KPN's thrift puts German operations in jeopardy

FRANKFURT/AMSTERDAM (Reuters) - Dutch operator KPN KPN.AS may lose its appeal as a potential partner or acquisition target after competitors snatched the most popular bands in Germany's mobile spectrum auction.

KPN doubled the amount of spectrum of its German wireless unit E-Plus in an auction that ended last month, but due to its tight budget strategy it is left without access to the popular 800 Mhz band in the crowded German market.

KPN has brushed off concerns its network would not be able to handle fast-growing mobile data usage, banking on partnerships to alleviate potential network deficiencies.

Both KPN and Telefonica TEF.MC have signaled they are open to partnerships and analysts in the past have generally agreed a tie-up between the two would make sense.

However, Telefonica is in the midst of an increasingly acrimonious battle with Portugal Telecom PTC.LS, which it wants to force out of a joint venture in Brazil.

In addition, Telefonica acquired 800 Mhz spectrum at a lower than expected cost in Germany, reducing the immediate need to recoup investments by network sharing.

Telefonica may just bide its time and bet it can grab KPN’s German business cheaper if it shows some patience, analysts said.

“If Telefonica was the big winner in this auction, then KPN was the big loser,” Banesto Bolsa analysts said in a note to clients.


KPN’s E-Plus will have problems competing with rivals who are better equipped to handle large amounts of data. It is the only operator in Germany which is not offering a data plan for Apple’s new iPad, for example.

Due to its lack of adequate spectrum, KPN also cannot offer bundled packages of fixed and mobile services unlike its competitors in Germany.

The German operations are essential to KPN because E-Plus, the main driver of the profitability of KPN’s international mobile unit, generated a quarter of KPN’s first quarter 3.3 billion euros ($4.04 billion) revenue and a third of core profit.

If Telefonica is reluctant to partner with E-Plus after receiving valuable spectrum, KPN could consider a sale of the business which some analysts say the Dutch operator has already done.

“They (E-Plus) have positioned themselves to be sold,” said Dario Talmesio, senior analyst at Informa Telecoms & Media.

At the same time financial sources said KPN was not at all considering a sale of E-Plus. “They internally value E-Plus at 7 to 8 euros per share,” one source said. KPN shares traded at 10.64 per share by 1130 GMT.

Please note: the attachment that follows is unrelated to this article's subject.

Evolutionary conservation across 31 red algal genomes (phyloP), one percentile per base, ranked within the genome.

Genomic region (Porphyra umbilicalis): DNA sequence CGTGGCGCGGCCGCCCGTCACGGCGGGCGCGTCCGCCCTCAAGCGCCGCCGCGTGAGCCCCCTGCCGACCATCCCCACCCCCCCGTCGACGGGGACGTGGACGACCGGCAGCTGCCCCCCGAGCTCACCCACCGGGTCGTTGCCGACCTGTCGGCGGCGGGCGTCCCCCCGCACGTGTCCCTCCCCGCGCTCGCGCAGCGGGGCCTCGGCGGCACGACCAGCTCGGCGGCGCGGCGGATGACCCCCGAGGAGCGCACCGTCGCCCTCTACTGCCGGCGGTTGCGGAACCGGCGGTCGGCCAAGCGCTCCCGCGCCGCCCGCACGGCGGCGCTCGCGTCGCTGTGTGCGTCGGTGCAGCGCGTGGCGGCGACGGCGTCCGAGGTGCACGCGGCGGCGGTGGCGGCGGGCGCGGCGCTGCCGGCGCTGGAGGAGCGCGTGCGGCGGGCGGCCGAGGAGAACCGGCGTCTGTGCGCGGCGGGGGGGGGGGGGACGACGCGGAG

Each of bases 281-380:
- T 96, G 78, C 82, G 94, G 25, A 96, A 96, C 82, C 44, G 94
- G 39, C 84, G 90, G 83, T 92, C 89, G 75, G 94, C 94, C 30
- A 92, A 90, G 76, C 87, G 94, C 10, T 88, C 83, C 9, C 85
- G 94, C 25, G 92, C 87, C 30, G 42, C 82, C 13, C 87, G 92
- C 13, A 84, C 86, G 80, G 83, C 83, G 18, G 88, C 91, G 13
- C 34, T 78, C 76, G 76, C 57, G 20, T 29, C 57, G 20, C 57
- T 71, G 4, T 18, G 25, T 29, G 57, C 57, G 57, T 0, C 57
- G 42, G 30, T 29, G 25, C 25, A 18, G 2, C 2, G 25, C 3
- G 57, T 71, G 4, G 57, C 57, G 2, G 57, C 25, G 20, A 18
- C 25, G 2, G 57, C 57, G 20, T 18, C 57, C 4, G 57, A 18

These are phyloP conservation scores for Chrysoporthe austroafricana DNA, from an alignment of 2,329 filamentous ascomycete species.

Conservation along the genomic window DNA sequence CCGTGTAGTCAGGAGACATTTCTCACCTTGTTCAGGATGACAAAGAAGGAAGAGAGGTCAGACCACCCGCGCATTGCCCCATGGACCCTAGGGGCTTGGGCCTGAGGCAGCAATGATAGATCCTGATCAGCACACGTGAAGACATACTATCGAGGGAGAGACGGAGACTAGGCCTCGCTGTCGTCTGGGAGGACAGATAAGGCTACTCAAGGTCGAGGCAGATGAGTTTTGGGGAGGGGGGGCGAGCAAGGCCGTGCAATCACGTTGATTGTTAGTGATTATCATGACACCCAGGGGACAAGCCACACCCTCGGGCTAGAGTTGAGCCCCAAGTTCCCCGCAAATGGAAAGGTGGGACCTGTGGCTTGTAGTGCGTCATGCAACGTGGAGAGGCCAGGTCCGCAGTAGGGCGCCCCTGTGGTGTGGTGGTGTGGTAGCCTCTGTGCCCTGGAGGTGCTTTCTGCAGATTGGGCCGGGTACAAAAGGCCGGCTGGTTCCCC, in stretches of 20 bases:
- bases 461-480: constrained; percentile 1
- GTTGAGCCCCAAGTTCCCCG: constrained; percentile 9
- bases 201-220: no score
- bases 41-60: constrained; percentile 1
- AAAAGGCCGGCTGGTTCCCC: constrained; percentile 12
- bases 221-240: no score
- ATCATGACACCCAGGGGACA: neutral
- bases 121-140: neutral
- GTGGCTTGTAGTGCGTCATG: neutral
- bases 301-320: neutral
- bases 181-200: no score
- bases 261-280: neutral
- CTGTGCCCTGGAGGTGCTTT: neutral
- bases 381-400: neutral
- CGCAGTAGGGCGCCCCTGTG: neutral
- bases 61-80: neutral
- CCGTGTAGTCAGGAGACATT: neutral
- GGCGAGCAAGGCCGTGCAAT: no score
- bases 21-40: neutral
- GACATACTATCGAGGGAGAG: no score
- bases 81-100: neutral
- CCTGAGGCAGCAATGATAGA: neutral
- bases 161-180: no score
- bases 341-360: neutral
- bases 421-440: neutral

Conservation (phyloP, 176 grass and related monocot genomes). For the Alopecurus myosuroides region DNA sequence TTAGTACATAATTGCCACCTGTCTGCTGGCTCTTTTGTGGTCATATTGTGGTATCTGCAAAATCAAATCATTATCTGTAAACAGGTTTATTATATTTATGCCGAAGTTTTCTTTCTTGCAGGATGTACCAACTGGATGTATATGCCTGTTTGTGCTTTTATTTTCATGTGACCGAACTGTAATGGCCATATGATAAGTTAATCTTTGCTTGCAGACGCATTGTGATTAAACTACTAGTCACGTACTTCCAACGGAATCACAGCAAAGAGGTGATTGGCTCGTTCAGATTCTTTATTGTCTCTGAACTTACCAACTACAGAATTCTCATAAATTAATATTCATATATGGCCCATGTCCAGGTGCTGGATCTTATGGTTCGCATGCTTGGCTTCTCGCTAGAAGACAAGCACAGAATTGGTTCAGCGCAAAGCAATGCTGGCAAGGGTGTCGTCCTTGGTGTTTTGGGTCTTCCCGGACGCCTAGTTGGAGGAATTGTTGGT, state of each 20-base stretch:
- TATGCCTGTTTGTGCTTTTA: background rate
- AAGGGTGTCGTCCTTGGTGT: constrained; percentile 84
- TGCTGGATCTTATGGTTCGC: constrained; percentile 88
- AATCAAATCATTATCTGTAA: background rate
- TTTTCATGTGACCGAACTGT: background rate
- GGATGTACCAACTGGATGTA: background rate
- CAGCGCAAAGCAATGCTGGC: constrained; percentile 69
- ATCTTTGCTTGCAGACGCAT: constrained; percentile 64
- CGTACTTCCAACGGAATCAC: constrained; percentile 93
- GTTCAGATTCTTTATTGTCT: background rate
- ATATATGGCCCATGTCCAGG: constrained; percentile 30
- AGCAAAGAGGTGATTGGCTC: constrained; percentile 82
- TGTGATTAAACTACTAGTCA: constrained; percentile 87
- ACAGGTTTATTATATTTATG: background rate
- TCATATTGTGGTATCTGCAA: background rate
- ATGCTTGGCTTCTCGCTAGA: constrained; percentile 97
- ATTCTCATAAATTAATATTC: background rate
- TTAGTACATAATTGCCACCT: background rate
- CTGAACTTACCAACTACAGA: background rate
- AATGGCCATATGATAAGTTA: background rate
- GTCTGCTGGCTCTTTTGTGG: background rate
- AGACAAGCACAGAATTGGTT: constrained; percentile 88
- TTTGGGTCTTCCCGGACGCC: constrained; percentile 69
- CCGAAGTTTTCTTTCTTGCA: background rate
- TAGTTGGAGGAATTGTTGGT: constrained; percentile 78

Another financial source said after meeting with KPN top management this week he had the impression Chief Executive Ad Scheepbouwer, who will retire next year, had no plans to sell E-Plus. “But you never know what the next CEO will do,” he added.

Informa’s Talmesio said a sale “would be better now than later for KPN...later is risky because their business would deteriorate.”


A combined entity between E-Plus and Telefonica's O2 in Germany would bring their joint market share to about 30 percent, below Vodafone's VOD.L 33.8 percent and Deutsche Telekom's DTEGn.DE T-Mobile's 36 percent.

But BPI analysts said KPN’s defeat in the auction meant it really has lost some of its attraction for Telefonica as a possible acquisition target.

“Any possible merger with KPN is now on the back burner,” BPI analyst Pedro Pinto said.

E-Plus could focus its strategy more or less exclusively on the major cities, where its license portfolio gives it a better chance to compete effectively, but even there it will face fierce competition from Telefonica, Vodafone and T-Mobile.

“This is a case for a serious strategic rethink for what KPN will do in Germany,” research firm IHS Global Insight said.

“KPN is really missing important part of the spectrum, the most valuable one...there’s not much that can be done with 2.6 spectrum,” Talmesio said.

Smart phones and mobile devices are becoming increasingly mainstream and operators are under pressure to upgrade their networks and extract value from data traffic.

Customers expect an experience on their mobile devices which is as seemless as on their home PC and have little patience for dropped calls and slow connections.

“This means that E-Plus will not have a feasible means to expand its network to cover the whole country, as well as that the indoor reception in the areas where it does have coverage will remain patchy,” research firm IHS Global Insight said. (Additional reporting by Robert Hetz in Madrid; Editing by David Cowell)

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